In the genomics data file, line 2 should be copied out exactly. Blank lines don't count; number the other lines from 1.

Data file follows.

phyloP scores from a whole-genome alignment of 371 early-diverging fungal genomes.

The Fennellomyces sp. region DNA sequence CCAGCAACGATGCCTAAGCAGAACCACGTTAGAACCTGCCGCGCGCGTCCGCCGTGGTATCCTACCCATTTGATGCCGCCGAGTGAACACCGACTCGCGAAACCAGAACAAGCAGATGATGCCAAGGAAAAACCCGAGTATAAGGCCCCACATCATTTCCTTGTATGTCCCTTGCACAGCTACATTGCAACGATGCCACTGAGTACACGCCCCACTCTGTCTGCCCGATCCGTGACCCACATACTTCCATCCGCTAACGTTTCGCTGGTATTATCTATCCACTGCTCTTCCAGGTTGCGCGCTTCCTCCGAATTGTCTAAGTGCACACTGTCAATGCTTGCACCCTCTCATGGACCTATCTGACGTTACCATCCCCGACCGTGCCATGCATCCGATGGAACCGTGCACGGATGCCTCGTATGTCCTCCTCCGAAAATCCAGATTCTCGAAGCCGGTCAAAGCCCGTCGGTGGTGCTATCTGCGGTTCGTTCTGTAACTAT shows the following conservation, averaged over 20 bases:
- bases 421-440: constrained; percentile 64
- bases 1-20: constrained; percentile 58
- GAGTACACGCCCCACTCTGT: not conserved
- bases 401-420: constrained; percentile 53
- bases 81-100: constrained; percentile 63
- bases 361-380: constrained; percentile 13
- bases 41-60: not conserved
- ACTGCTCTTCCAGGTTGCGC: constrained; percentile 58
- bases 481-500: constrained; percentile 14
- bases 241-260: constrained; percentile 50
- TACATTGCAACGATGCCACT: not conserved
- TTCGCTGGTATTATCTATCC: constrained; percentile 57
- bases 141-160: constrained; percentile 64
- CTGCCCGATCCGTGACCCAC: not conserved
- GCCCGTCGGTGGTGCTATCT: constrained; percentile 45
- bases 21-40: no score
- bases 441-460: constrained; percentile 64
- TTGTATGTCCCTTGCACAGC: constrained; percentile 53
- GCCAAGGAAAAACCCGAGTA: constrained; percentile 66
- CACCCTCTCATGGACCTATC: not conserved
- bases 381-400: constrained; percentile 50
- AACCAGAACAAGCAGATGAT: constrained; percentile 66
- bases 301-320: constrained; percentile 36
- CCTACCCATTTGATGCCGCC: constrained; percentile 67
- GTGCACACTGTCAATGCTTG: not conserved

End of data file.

The Fennellomyces sp. region DNA sequence CCAGCAACGATGCCTAAGCAGAACCACGTTAGAACCTGCCGCGCGCGTCCGCCGTGGTATCCTACCCATTTGATGCCGCCGAGTGAACACCGACTCGCGAAACCAGAACAAGCAGATGATGCCAAGGAAAAACCCGAGTATAAGGCCCCACATCATTTCCTTGTATGTCCCTTGCACAGCTACATTGCAACGATGCCACTGAGTACACGCCCCACTCTGTCTGCCCGATCCGTGACCCACATACTTCCATCCGCTAACGTTTCGCTGGTATTATCTATCCACTGCTCTTCCAGGTTGCGCGCTTCCTCCGAATTGTCTAAGTGCACACTGTCAATGCTTGCACCCTCTCATGGACCTATCTGACGTTACCATCCCCGACCGTGCCATGCATCCGATGGAACCGTGCACGGATGCCTCGTATGTCCTCCTCCGAAAATCCAGATTCTCGAAGCCGGTCAAAGCCCGTCGGTGGTGCTATCTGCGGTTCGTTCTGTAACTAT shows the following conservation, averaged over 20 bases: